Bruce Beasley, sculptor
Thursday, January 10, 8 pm
doors open 7:30 pm, come early and chat!
Open to the public, donation requested.
535 Powell St., 3rd fl.
San Francisco, CA 94108
Bruce Beasley, eminent public sculptor, reviews his 45-year career and
shows the recently-released movie about himself. His exploits are the
stuff of legend, for he invented new tools and processes to realize
his vision. His metal and stone sculptures give the sensation of
movement and flight. In emotional terms, they embody the notion of
breaking free. His earlier works were transparent, blurring the
boundaries of just where their mass began and ended.
Who would have thought a guy involved in racing at Bonneville in 1957
would be destined for the fine arts? A dozen years later he was
casting a 13,000 lb. acrylic sculpture in his Oakland studio, a feat
Dupont said was impossible to do and still achieve transparency. His
transparent sculptures had strange properties: Their surfaces acted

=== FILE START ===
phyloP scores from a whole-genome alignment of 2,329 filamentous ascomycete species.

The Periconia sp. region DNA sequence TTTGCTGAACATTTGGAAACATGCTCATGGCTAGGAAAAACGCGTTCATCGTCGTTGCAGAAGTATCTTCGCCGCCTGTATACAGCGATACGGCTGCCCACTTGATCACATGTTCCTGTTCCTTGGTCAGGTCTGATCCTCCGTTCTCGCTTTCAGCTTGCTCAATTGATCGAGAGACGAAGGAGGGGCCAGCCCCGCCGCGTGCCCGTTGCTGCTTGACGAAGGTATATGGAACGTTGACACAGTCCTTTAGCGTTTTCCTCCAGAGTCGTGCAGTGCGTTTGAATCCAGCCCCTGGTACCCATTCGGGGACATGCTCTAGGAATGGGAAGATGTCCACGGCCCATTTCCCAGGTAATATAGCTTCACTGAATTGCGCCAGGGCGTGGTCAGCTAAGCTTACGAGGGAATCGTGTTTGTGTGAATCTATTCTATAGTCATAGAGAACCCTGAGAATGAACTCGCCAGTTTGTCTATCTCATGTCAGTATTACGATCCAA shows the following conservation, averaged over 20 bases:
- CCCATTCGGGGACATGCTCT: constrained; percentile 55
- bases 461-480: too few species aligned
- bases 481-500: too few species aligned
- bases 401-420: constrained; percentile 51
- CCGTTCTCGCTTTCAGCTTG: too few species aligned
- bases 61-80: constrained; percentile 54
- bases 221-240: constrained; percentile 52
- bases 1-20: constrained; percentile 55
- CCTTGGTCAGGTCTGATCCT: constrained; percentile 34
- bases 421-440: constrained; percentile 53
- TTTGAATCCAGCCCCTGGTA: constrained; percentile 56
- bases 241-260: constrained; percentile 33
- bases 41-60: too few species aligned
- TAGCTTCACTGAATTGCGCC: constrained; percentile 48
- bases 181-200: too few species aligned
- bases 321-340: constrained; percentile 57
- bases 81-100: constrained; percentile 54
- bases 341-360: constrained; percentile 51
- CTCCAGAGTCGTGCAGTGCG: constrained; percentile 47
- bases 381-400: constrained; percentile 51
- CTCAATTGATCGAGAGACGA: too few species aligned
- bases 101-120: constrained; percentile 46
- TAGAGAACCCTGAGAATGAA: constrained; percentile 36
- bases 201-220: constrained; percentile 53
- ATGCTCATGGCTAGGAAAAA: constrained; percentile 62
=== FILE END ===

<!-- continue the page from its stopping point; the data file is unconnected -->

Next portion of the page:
like lenses, creating vivid distortions. They seemed to dissolve into
their surroundings, giving them a weightlessness. Thus began his
life-long mission as a sculptor, to break down the automatic
association that we have between volume and our sensation of weight.
In 1974, he began doing monumental geometric metal sculptures. He
says: “The major source materials for me are…basic forms of
nature…crystalline structures, molecular building blocks and bones.
I’m very interested in the way nature refines things down to very
simple forms, and how it puts things together.”
His next quest, to make metal sculptures that resembled intersecting
cubes, involved some difficult fabrication problems. At his behest, a
CAD computer program was modified for him that not only only let him
compose new forms, but produce cutting diagrams. These heavy
sculptures gesture as if they were moving and taking off.
Beasley doesn’t see a division between art and science. He says,
“Sculptors are poets of shape. But we have to know a lot of what
engineers know. We have to know how to make things, how much they
weigh, how to keep them from falling over. We have to be comfortable
with principles of physics and chemistry. We have to believe strongly
enough in the shapes we make to learn how to make them so they’ll last
a long time.”
His works are spread around the Bay Area, at the Oakland Museum, in
front of Oakland City Hall, at San Francisco International Airport and
Stanford University. They are seen in museums and public collections
internationally, including the Museum of Modern Art, New York, the
Solomon R. Guggenheim Museum, the Djerassi Foundation, and in the
collection of Kleinewefers GmbH, Krefeld, Germany.